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Where can I learn more about C++0x?

I am fairly familiar with C++03 but I still need to come to terms with C++0x so I would like to read some fairly digestible information on C++0x.

I have looked at the Wikipedia but I am on the look out for something that is more readable. So is there a book or series of blog entries that provide a nice introduction to the matarial?

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marked as duplicate by wheaties, JeremyP, David Thornley, James McNellis, Binary Worrier Sep 21 '10 at 14:26

This question has been asked before and already has an answer. If those answers do not fully address your question, please ask a new question.

First, you should probably start calling it C++1x, and don't be surprised if you have to call it C++2x before it finally ships. :D –  Randolpho Sep 21 '10 at 13:27
This would be a good community Wiki q in my opinion. Nice q. –  Steve Townsend Sep 21 '10 at 13:39
Similar post which could help you with it: stackoverflow.com/questions/200237 –  bdhar Sep 21 '10 at 13:52
It's been called C++0x for a long time, and I don't see a reason to change that until we have an actual number, like C++11 or C++12. C++1x should be reserved for the immediately following version, which (IIRC) some people hope to have out around 2018 or so. –  David Thornley Sep 21 '10 at 14:11
If only there were a merge ability handed people... –  wheaties Sep 21 '10 at 14:52

7 Answers 7

There is a ton of stuff on this very site - some of the posts include very informative discussion. I would point you to Google but it's going to be more efficient to search in C++0x tagged posts here imo.

Here's a good one to start with, which includes indirection to Stroustrup's own summary. Scott Meyers has presentation materials on the topic here.

Check up on your favourite compiler's support for the new version. Microsoft VC10 support is summarized here. GCC info can be found here.

Official state of the standard for the language is available here. Evolution of the language is in many places tied to ongoing work in Boost. See here for some info on that.

Honestly my preference these days is to look here for 99% of needed info rather than resort to a book.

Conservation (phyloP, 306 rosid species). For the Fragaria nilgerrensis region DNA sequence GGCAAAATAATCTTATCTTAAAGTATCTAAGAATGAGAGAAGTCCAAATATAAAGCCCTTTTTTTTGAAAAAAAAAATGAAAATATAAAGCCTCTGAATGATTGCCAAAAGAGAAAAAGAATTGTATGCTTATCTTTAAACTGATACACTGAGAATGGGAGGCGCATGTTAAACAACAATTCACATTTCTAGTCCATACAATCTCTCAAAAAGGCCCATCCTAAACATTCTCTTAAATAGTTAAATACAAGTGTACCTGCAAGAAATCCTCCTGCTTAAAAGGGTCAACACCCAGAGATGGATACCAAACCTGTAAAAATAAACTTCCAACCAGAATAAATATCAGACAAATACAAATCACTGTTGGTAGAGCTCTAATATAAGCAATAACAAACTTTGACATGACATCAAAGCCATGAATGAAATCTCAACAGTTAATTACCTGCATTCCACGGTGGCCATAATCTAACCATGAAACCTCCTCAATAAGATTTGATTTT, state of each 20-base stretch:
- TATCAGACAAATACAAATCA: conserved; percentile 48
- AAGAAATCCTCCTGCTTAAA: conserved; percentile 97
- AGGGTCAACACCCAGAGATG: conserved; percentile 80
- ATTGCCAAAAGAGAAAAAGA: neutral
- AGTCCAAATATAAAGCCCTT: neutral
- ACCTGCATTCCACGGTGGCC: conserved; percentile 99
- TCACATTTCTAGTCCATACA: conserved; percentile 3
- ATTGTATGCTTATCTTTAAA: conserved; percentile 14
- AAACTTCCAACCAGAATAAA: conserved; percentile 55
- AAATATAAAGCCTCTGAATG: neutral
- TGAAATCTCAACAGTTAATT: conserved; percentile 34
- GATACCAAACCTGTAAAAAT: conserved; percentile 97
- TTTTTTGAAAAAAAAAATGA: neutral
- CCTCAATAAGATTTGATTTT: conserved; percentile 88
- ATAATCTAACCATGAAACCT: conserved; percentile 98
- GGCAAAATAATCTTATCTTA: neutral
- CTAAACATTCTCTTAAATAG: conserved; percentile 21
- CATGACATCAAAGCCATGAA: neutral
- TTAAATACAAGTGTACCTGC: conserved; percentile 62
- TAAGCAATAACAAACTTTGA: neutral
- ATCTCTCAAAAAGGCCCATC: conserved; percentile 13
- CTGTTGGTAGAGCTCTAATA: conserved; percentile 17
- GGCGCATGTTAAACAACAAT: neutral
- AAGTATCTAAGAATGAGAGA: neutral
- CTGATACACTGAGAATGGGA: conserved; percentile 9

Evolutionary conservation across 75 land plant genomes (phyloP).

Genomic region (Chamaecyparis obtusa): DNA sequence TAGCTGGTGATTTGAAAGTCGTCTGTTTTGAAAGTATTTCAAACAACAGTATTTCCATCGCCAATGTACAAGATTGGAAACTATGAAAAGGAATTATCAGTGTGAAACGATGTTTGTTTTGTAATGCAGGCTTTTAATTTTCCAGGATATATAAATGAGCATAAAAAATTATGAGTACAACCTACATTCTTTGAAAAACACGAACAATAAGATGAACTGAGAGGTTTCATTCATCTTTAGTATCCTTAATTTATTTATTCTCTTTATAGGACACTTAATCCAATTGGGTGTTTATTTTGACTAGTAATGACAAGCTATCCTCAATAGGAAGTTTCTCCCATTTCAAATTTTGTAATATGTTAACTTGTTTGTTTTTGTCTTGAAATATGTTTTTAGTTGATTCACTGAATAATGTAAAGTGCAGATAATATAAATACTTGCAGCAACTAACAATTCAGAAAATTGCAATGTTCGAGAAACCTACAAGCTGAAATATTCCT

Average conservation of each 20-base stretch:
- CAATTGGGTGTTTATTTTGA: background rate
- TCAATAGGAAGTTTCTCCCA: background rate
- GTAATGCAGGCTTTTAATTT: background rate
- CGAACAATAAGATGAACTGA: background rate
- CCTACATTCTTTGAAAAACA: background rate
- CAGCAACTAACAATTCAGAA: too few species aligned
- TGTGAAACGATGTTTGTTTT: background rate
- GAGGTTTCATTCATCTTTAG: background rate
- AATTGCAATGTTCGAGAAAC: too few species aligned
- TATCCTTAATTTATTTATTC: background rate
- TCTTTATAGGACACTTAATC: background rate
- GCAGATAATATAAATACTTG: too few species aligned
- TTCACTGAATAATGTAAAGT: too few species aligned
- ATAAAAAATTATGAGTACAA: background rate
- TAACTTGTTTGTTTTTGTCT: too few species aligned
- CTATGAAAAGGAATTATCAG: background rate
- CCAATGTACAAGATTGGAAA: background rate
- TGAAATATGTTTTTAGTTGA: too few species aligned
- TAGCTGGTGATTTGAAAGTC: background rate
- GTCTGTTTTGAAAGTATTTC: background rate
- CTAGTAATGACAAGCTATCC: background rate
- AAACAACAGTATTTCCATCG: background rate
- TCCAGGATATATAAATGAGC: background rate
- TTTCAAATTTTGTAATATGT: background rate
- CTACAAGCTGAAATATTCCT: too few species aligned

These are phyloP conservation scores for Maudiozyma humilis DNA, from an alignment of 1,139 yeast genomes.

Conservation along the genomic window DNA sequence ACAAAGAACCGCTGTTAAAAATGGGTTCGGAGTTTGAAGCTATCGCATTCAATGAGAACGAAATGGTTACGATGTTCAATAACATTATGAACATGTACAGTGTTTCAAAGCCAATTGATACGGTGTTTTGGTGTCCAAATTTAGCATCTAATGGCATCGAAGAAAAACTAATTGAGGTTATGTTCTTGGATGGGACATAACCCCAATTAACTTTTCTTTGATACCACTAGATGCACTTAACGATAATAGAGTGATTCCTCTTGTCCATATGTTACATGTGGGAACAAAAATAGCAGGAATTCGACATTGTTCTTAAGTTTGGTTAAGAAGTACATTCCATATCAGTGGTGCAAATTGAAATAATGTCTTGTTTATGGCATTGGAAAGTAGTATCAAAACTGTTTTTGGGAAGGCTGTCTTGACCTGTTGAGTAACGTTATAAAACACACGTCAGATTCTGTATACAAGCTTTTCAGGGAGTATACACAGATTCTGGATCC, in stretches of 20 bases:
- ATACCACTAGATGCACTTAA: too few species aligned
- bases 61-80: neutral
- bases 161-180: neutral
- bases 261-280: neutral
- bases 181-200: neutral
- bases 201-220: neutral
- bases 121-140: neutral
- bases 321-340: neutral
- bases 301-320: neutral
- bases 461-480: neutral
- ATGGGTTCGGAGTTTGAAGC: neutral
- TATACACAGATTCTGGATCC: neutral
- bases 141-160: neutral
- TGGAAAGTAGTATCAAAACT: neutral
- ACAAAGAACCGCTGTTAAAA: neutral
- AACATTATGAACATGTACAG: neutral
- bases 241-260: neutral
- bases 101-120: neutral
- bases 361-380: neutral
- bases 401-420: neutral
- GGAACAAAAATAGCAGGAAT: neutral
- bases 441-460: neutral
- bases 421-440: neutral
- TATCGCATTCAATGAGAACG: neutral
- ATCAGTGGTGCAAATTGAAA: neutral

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@sbi - noted, I modified the URL. thx –  Steve Townsend Sep 21 '10 at 14:05

It's too early for a book. The standard isn't fixed yet.

Now, if you think wikipedia is hard to read, you might try Stroustrup's page about it. However it might seem harder to read to some.

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There's a good tutorial on codeproject here for VC++. Even if you aren't using Visual Studio though it's still useful.

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Learn whatever feature you would have loved having in C++98 in the first place. For me, it was variadic templates, lambda functions, decltype and other cool stuff.

If you still don't know what to learn first, maybe you should try to understand what issues from the C++98 are adressed. I say this because all the xvalue, move semantics and al stuff is quite heavy to grasp if you don't know what the problems were (and still are btw). This may imply learning some more C++98 first.

Then, you can always browse the Wikipedia article and look at whatever you find cool. Implementors don't provide all the features yet, so you'll look like a 5 year old staring at the front window of a toy store. This is a good reason to behave like one.

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I really liked this series of blog posts by the Visual C++ Team Blog:

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+1 Sadly, the article on rvalue references is outdated. –  fredoverflow Sep 21 '10 at 14:37

I found the Overview of the New C++ (C++0x) book by Scott Meyers to be a good, detailed summary of the main features. It's more of a presentation with very detailed footnotes that an actual book, but it's still an excellent, short read.

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+1 for tracking down the closest thing to an actual book –  Steve Townsend Sep 21 '10 at 14:22

I suggest you using the book functionality of Wikipedia to make it more readable/printable. I did the same for the C++0x page.

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